Google has published an early look at its COVID-19 Community Mobility Reports, a set of reports for use by health officials showing the effect of the pandemic of coronavirus, officially called COVID-19, on people’s mobility. Google has used anonymized location data to track the degree to which people are complying with social distancing advice and staying home rather than attending public places like restaurants, parks, and transit stations. The reports also indicates how many people are still required to travel to work, as opposed to working form home.
“In Google Maps, we use aggregated, anonymized data showing how busy certain types of places are — helping identify when a local business tends to be the most crowded,” Jen Fitzpatrick, SVP of Geo and Karen DeSalvo, Chief Health Officer at Google Health, wrote in a blog post. “We have heard from public health officials that this same type of aggregated, anonymized data could be helpful as they make critical decisions to combat COVID-19.”
The data is split up by country and region and is shown in a graph format, showing a percentage change in the average time spent in different types of location. The charts compare the change in time spent in these locations from February 16 to March 29 this year, compared to the baseline values for the same days of the week compared to an earlier 5-week period from January 3 to February 6 this year.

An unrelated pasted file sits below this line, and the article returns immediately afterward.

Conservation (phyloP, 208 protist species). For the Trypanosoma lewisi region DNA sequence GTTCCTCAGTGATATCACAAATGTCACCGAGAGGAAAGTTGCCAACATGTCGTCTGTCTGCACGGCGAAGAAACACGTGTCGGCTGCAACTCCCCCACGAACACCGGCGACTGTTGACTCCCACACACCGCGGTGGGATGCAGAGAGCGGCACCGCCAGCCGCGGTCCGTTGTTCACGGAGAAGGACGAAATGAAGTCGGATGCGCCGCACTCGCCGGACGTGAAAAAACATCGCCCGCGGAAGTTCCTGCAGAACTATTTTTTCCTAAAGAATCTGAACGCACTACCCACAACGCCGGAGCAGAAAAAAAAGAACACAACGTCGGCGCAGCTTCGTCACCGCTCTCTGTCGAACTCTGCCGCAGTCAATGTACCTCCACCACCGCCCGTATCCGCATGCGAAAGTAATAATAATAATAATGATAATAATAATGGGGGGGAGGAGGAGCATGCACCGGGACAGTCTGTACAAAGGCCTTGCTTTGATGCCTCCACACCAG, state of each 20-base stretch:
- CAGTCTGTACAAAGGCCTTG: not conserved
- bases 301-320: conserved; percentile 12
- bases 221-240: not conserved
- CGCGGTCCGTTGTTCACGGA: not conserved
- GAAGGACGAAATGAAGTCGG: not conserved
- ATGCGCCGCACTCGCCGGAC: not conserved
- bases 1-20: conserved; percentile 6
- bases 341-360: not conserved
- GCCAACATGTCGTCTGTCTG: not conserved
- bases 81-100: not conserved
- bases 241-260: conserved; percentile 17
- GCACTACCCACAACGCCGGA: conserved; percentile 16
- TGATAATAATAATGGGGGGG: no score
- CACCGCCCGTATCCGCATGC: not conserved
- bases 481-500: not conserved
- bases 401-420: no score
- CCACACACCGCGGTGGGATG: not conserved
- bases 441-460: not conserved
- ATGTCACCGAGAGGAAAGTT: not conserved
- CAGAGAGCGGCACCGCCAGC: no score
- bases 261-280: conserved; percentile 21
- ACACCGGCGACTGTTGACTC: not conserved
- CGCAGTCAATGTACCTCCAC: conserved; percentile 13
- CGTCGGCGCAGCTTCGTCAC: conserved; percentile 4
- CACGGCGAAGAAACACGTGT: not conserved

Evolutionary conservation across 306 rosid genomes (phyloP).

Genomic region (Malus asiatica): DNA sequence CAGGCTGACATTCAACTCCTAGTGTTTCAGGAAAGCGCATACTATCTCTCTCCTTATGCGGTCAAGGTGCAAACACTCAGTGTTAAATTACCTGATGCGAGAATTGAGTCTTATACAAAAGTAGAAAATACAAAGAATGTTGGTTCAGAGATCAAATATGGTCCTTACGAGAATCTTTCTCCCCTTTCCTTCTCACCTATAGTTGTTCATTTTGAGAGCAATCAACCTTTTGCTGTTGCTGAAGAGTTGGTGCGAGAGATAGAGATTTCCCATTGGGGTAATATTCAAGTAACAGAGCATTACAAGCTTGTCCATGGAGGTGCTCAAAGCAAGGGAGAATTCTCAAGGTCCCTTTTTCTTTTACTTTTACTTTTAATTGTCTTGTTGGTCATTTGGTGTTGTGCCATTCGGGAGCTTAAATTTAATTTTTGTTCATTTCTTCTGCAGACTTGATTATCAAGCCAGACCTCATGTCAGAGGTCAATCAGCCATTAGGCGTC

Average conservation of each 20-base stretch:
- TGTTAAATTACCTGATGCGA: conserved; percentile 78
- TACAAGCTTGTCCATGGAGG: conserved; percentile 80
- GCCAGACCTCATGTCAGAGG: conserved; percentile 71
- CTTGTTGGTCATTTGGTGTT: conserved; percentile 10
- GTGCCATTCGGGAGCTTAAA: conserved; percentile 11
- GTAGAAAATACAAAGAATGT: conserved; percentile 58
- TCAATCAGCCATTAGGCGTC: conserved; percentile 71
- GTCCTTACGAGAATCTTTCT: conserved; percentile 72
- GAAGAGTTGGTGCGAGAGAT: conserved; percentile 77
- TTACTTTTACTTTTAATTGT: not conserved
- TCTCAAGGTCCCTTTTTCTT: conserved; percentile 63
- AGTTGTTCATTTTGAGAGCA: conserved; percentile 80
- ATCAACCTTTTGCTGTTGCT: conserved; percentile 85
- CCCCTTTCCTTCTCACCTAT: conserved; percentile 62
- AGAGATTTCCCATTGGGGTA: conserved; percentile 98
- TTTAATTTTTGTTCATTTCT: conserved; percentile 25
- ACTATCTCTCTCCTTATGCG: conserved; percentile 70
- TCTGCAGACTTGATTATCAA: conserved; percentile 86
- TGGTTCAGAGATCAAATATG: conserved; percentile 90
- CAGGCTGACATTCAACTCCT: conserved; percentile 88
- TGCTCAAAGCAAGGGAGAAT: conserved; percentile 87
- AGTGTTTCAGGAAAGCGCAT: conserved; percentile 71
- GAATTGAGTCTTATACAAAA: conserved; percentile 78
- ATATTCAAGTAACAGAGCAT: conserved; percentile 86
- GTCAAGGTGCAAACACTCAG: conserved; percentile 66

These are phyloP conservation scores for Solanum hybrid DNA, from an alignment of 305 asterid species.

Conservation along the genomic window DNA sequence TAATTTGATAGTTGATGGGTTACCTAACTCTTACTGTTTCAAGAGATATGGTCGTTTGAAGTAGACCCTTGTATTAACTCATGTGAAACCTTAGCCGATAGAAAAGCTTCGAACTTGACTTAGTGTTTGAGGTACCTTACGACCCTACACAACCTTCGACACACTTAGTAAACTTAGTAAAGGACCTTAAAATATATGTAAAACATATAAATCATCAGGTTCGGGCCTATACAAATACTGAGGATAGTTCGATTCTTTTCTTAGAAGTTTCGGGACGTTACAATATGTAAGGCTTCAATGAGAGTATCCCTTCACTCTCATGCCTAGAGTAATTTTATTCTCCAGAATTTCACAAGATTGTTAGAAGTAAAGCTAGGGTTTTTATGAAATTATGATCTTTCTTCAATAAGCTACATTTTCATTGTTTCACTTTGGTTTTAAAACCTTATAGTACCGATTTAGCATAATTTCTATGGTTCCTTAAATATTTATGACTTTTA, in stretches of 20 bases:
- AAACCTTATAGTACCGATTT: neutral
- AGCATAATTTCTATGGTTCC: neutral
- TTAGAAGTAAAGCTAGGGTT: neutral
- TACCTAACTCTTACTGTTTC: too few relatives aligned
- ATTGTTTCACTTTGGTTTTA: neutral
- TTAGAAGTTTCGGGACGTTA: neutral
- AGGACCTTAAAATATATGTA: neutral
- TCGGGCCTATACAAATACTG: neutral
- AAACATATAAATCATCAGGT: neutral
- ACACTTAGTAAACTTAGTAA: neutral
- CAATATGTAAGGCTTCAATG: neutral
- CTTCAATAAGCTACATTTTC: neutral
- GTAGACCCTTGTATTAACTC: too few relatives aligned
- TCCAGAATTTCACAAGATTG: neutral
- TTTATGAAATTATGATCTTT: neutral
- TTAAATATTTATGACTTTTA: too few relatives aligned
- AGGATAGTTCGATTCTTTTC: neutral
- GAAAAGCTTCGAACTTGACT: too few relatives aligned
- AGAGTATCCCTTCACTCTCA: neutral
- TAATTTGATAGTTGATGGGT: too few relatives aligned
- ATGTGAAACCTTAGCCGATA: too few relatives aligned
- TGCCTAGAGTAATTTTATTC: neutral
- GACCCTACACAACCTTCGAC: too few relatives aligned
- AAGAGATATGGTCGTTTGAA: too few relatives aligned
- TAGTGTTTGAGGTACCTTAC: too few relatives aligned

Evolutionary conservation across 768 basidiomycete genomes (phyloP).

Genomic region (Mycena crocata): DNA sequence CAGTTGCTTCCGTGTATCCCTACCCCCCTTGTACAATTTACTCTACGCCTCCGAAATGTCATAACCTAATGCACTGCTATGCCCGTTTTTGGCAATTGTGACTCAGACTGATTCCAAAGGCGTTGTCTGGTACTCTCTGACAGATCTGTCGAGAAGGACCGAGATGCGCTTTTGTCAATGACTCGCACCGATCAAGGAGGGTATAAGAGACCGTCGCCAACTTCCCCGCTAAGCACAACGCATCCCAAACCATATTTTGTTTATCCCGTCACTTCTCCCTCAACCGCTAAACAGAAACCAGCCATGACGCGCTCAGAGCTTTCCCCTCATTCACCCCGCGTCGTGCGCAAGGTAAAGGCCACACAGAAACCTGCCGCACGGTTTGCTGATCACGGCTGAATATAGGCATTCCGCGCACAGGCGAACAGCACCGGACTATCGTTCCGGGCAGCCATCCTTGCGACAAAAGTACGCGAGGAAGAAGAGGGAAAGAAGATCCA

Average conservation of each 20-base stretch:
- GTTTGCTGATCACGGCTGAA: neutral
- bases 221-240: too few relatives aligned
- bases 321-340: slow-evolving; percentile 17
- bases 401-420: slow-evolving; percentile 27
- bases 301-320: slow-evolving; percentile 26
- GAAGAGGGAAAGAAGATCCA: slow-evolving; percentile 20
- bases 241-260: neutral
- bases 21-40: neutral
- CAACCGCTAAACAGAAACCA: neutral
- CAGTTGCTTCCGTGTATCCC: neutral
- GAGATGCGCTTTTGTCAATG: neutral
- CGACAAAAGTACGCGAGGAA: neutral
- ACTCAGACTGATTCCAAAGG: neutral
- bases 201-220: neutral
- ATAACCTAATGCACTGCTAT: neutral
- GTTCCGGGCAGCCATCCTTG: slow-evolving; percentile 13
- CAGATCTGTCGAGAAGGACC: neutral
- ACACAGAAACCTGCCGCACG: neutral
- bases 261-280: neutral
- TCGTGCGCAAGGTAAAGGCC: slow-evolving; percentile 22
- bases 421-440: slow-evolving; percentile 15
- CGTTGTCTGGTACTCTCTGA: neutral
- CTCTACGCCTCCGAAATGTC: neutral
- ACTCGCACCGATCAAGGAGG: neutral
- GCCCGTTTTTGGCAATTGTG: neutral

The initial release of the reports covered 131 countries and regions. The data for many countries is available both nationally and regionally, and the U.S. data is available by state. Google says it may provide more information at the regional level in future, and that it is working to create reports of data from more countries as well.
Google’s use of location data has been criticized in the past for its privacy implications. In this case, Google has emphasized that the data used in the reports is anonymized and that users can opt out of it by turning off location history: “The Community Mobility Reports were developed to be helpful while adhering to our stringent privacy protocols and protecting people’s privacy,” the company said in its blog post. “No personally identifiable information, such as an individual’s location, contacts or movement, will be made available at any point.
“Insights in these reports are created with aggregated, anonymized sets of data from users who have turned on the Location History setting, which is off by default. People who have Location History turned on can choose to turn it off at any time from their Google Account and can always delete Location History data directly from their Timeline.”